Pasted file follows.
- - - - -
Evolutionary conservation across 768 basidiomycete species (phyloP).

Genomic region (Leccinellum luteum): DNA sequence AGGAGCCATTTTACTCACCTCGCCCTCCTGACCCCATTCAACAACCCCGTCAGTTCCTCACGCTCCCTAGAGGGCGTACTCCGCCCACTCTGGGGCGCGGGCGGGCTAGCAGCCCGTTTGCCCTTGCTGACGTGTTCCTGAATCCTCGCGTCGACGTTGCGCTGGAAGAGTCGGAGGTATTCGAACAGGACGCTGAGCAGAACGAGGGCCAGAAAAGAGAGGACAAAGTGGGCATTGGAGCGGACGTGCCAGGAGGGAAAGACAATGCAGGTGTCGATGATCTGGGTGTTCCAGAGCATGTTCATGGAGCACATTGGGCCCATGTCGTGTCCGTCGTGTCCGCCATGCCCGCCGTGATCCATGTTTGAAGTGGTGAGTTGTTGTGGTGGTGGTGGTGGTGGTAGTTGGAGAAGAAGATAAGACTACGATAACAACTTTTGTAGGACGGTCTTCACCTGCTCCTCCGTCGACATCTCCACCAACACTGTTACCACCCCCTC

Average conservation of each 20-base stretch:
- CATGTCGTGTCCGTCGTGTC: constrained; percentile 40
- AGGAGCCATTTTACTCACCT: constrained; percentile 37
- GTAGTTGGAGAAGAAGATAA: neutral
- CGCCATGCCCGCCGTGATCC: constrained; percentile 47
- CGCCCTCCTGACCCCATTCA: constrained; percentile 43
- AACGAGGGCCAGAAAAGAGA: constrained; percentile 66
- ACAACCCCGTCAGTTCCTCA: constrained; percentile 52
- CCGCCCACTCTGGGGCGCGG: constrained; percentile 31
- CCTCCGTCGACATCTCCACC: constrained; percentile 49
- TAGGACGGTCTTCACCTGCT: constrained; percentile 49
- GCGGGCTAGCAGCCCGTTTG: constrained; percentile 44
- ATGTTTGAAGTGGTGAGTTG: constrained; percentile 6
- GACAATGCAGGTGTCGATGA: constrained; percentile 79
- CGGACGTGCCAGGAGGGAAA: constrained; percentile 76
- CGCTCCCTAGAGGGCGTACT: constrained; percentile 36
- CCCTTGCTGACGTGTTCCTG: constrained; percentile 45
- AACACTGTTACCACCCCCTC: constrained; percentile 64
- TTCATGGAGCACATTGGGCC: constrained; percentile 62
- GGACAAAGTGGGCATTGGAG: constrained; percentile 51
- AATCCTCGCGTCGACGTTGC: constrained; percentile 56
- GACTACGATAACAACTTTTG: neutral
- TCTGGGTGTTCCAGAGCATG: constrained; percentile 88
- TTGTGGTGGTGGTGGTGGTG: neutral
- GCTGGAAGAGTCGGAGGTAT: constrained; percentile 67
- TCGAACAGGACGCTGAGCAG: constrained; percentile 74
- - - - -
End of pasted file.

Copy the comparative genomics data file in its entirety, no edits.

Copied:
Evolutionary conservation across 768 basidiomycete species (phyloP).

Genomic region (Leccinellum luteum): DNA sequence AGGAGCCATTTTACTCACCTCGCCCTCCTGACCCCATTCAACAACCCCGTCAGTTCCTCACGCTCCCTAGAGGGCGTACTCCGCCCACTCTGGGGCGCGGGCGGGCTAGCAGCCCGTTTGCCCTTGCTGACGTGTTCCTGAATCCTCGCGTCGACGTTGCGCTGGAAGAGTCGGAGGTATTCGAACAGGACGCTGAGCAGAACGAGGGCCAGAAAAGAGAGGACAAAGTGGGCATTGGAGCGGACGTGCCAGGAGGGAAAGACAATGCAGGTGTCGATGATCTGGGTGTTCCAGAGCATGTTCATGGAGCACATTGGGCCCATGTCGTGTCCGTCGTGTCCGCCATGCCCGCCGTGATCCATGTTTGAAGTGGTGAGTTGTTGTGGTGGTGGTGGTGGTGGTAGTTGGAGAAGAAGATAAGACTACGATAACAACTTTTGTAGGACGGTCTTCACCTGCTCCTCCGTCGACATCTCCACCAACACTGTTACCACCCCCTC

Average conservation of each 20-base stretch:
- CATGTCGTGTCCGTCGTGTC: constrained; percentile 40
- AGGAGCCATTTTACTCACCT: constrained; percentile 37
- GTAGTTGGAGAAGAAGATAA: neutral
- CGCCATGCCCGCCGTGATCC: constrained; percentile 47
- CGCCCTCCTGACCCCATTCA: constrained; percentile 43
- AACGAGGGCCAGAAAAGAGA: constrained; percentile 66
- ACAACCCCGTCAGTTCCTCA: constrained; percentile 52
- CCGCCCACTCTGGGGCGCGG: constrained; percentile 31
- CCTCCGTCGACATCTCCACC: constrained; percentile 49
- TAGGACGGTCTTCACCTGCT: constrained; percentile 49
- GCGGGCTAGCAGCCCGTTTG: constrained; percentile 44
- ATGTTTGAAGTGGTGAGTTG: constrained; percentile 6
- GACAATGCAGGTGTCGATGA: constrained; percentile 79
- CGGACGTGCCAGGAGGGAAA: constrained; percentile 76
- CGCTCCCTAGAGGGCGTACT: constrained; percentile 36
- CCCTTGCTGACGTGTTCCTG: constrained; percentile 45
- AACACTGTTACCACCCCCTC: constrained; percentile 64
- TTCATGGAGCACATTGGGCC: constrained; percentile 62
- GGACAAAGTGGGCATTGGAG: constrained; percentile 51
- AATCCTCGCGTCGACGTTGC: constrained; percentile 56
- GACTACGATAACAACTTTTG: neutral
- TCTGGGTGTTCCAGAGCATG: constrained; percentile 88
- TTGTGGTGGTGGTGGTGGTG: neutral
- GCTGGAAGAGTCGGAGGTAT: constrained; percentile 67
- TCGAACAGGACGCTGAGCAG: constrained; percentile 74